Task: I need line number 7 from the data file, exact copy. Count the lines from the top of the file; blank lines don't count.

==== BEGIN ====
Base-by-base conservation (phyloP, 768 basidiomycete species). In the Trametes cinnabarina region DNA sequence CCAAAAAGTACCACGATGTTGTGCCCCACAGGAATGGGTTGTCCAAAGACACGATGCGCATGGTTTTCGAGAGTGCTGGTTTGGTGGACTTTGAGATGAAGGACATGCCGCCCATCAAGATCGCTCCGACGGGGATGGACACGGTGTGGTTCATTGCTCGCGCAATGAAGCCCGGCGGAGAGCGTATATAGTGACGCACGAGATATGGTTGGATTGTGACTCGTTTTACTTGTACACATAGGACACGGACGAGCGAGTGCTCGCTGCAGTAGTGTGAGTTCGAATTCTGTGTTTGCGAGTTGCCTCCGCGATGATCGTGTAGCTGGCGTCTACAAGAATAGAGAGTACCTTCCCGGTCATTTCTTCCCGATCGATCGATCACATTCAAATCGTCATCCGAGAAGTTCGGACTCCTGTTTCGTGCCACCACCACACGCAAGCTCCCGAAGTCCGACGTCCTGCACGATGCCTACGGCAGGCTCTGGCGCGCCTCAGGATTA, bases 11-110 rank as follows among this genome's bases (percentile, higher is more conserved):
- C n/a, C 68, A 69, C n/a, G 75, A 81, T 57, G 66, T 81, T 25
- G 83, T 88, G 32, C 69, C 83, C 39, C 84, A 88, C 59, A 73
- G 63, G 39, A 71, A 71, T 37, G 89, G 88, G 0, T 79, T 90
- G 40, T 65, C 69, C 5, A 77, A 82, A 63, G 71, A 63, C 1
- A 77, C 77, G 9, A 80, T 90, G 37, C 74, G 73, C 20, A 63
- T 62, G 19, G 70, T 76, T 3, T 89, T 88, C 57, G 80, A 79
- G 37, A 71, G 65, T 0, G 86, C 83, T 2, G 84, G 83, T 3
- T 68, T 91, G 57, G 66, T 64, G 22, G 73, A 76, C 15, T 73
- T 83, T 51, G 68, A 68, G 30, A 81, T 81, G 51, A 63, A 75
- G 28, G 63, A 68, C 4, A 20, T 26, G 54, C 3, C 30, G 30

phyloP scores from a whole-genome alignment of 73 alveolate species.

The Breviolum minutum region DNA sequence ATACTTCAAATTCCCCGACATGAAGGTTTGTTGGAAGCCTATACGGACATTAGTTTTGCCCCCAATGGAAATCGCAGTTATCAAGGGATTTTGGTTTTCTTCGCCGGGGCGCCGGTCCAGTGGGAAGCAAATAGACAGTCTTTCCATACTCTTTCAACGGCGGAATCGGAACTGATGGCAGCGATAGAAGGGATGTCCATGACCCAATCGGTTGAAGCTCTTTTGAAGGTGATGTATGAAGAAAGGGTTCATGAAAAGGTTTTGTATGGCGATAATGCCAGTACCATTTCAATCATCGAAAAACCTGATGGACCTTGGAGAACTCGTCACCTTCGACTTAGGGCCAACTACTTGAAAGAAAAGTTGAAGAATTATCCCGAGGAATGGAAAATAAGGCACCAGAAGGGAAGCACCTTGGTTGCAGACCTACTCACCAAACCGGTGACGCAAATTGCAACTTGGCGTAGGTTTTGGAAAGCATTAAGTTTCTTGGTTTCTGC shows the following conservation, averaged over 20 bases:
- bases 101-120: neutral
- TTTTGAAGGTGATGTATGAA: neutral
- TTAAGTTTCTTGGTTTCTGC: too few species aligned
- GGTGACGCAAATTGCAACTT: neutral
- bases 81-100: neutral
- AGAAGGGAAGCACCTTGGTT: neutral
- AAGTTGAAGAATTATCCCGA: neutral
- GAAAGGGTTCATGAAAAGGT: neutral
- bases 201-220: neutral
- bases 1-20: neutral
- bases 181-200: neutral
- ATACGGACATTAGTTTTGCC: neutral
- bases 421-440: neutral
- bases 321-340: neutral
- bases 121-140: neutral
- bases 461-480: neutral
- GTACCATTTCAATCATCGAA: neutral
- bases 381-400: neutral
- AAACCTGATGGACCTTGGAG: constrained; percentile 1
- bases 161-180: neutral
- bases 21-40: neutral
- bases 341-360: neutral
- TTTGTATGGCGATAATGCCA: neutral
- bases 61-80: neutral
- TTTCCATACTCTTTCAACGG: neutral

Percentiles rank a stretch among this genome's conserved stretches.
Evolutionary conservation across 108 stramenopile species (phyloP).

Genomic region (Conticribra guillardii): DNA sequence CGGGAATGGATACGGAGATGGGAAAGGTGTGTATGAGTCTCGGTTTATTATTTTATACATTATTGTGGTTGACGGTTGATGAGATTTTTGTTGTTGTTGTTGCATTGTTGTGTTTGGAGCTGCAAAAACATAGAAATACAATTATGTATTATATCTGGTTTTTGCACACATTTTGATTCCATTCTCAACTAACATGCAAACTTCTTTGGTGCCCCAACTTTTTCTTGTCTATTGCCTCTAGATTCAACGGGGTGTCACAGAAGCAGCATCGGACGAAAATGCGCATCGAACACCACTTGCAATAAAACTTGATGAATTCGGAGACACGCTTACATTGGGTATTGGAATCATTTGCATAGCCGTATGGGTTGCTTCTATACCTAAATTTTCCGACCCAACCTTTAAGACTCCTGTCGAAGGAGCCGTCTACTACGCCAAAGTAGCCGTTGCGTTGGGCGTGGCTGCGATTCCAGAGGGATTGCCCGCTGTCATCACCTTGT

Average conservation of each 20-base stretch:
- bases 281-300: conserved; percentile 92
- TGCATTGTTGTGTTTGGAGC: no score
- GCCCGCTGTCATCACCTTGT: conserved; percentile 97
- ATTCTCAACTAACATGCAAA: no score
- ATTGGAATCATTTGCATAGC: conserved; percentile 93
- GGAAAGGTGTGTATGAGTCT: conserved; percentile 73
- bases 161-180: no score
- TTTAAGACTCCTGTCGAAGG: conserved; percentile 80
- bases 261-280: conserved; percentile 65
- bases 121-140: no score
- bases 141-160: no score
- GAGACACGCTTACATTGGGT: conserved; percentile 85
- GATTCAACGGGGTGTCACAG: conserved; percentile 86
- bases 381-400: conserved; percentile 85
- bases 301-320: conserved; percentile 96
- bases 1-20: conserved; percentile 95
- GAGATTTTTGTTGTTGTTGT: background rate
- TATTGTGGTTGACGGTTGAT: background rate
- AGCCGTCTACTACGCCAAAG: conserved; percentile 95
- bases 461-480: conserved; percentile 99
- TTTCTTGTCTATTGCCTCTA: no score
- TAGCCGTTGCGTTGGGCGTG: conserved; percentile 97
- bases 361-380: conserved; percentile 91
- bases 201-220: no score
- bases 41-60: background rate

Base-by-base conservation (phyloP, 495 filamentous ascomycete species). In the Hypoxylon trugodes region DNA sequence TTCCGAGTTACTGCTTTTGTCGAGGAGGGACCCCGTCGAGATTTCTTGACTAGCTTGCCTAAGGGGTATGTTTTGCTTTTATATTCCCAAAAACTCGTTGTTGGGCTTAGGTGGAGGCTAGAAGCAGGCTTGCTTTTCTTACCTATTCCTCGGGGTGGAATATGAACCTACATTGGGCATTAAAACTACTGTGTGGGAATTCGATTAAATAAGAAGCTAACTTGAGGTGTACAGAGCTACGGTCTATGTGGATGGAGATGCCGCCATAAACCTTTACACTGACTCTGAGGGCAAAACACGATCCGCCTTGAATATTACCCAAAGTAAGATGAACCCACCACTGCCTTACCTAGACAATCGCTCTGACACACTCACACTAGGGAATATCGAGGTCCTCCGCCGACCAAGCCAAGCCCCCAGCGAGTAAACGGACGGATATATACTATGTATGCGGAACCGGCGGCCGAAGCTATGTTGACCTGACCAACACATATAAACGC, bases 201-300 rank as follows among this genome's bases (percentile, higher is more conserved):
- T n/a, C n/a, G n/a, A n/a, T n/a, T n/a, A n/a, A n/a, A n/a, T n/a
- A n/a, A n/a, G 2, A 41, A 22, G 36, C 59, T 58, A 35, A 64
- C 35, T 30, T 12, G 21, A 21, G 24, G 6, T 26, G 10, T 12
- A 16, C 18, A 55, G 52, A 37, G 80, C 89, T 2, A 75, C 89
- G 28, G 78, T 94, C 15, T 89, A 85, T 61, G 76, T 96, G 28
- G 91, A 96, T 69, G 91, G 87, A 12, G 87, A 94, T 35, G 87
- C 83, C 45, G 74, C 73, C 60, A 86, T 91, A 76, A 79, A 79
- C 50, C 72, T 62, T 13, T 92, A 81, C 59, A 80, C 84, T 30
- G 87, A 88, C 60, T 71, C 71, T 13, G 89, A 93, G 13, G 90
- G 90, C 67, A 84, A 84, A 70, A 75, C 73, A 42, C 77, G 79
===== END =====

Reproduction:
- T 62, G 19, G 70, T 76, T 3, T 89, T 88, C 57, G 80, A 79